“Turning the torn and brittle pages, I found the title—Himlen in opgrunt (Heavens in the Abyss)—and the name of the artist: Ester Karp. Published in Lodz in 1921, it was a glorious fusion of words and images. Karp’s pictures flickered and danced, alternating with carpet pages of deep blue calligraphy for the text. …
… Our book turns out to be one of three stunningly beautiful art books illustrated in linocut and watercolor by a trio of young Jewish women artists fresh out of art school. Their names—Ida Broyner, Ester Karp, and Dina Matus—are all but unknown. … The poems are apocalyptic, the artwork dreamlike and fantastical, and the colors radiant as enamel.”
Each of the three artists made one of these books, of which only 200 of each were produced. The run was understandably limited, as each copy was painstakingly hand painted by the artist. Mazower’s talk featured slides of these stunning works, with side-by-side comparisons of slightly different versions. The few extant photos of the women reveal a tantalizing glimpse of female studio life, worldly and Yiddish and incredibly modern.
The story, though, brought in so much more than just the brief bohemian moment of 1918-1921 Lodz. Ester Karp’s father had been a photographer in Skierniewice, and he taught his daughters the trade. A lucky eBay find led Mazower to discover that one of Ester Karp’s eight sisters, Rivke, had moved to Jerusalem before the war. There, she became the first professional female photographer to open her own studio in the city, in the 1920s. A single photograph of Ester, taken by Rivke, connected them, almost a hundred years after the fact, giving us just one more precious image of an artist too good to be lost forever.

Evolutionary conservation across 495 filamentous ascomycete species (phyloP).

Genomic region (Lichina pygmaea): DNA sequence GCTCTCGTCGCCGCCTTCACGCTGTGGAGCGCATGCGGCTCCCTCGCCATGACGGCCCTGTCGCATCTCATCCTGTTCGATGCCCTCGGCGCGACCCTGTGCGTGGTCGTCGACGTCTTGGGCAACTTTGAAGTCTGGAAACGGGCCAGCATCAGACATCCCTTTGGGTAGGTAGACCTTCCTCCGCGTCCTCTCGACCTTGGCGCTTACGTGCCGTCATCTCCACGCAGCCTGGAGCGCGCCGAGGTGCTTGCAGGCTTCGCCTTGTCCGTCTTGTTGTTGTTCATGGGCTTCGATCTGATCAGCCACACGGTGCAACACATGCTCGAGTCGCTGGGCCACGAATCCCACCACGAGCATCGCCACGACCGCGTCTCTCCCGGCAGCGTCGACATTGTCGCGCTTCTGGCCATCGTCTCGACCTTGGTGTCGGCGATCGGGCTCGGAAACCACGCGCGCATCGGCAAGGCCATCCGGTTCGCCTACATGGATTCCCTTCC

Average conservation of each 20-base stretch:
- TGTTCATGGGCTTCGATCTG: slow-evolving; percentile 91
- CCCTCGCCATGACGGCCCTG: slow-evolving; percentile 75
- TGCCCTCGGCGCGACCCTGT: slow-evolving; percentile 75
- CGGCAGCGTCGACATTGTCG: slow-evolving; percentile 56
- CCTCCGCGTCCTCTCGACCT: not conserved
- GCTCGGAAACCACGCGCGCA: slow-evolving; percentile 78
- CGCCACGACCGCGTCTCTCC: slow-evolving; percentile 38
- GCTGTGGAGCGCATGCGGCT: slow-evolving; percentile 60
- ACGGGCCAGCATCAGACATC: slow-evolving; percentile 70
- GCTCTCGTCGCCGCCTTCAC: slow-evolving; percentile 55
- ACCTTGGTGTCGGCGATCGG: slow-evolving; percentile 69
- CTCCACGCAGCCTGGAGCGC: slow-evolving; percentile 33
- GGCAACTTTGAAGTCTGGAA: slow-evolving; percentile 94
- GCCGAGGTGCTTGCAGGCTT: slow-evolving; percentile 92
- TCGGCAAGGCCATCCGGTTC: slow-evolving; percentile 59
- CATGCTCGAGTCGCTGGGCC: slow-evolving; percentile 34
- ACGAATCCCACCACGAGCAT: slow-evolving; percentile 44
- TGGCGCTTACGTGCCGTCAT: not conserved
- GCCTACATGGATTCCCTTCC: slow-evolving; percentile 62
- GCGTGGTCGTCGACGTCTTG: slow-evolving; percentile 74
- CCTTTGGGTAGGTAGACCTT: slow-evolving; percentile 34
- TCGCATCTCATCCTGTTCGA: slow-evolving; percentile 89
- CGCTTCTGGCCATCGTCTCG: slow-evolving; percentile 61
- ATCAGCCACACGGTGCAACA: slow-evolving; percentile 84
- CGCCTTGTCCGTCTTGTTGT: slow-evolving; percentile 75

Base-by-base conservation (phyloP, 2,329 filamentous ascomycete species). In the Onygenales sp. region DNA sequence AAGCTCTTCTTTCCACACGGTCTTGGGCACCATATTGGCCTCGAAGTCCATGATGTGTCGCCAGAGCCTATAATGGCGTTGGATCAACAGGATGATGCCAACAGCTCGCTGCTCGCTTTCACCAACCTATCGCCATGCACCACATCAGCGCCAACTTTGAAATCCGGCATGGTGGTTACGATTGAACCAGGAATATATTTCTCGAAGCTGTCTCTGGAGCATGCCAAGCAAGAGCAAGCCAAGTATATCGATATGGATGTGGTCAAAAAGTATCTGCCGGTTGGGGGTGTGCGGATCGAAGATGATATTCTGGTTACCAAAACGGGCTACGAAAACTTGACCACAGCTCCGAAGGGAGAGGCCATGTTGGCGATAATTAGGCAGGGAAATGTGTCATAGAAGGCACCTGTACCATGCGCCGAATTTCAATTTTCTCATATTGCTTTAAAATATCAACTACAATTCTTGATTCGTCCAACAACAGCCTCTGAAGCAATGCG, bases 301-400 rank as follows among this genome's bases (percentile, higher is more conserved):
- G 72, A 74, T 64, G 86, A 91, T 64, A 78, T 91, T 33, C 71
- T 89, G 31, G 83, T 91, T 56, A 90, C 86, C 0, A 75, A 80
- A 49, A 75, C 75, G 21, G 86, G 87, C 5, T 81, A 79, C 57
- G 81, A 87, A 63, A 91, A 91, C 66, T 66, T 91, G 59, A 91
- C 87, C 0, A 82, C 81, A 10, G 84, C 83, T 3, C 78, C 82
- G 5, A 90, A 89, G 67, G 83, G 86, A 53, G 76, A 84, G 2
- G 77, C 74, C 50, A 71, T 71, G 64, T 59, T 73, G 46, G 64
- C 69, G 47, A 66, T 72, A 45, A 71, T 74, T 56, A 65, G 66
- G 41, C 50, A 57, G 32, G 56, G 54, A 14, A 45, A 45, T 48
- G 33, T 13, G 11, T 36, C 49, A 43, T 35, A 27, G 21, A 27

WATCH: The Yiddish Book Center is making Beyle: The Artist and Her Legacy available for free screenings. It would make a beautiful addition to any Jewish arts or film festival.
LISTEN: Daniel Kahn sat for an interesting Yidstock interview with Seth Rogovoy. Radical, he reminded us, means to the root. Nothing is new. What’s so brilliant about Winograd’s Kosher Style is its radical not-newness, steeped, as it is, in the midcentury peak klezmer moment. As Kahn, a friend and collaborator of Winograd’s, put it, the album is “virtuosic and virtual art,” “projecting a ‘what if’ around itself where the blues revival might’ve included Muddy Waters and Dave Tarras … playing a whole world into existence.” Now you’ve heard the hype. If you’re in New York you can catch Michael Winograd and The Honorable Mentshn live on July 28, 3 p.m., Lincoln Center, Hearst Plaza, part of the Center for Traditional Music and Dance Next Generation Traditions program. If you can’t make it to New York, you can still peep the first music video from Kosher Style.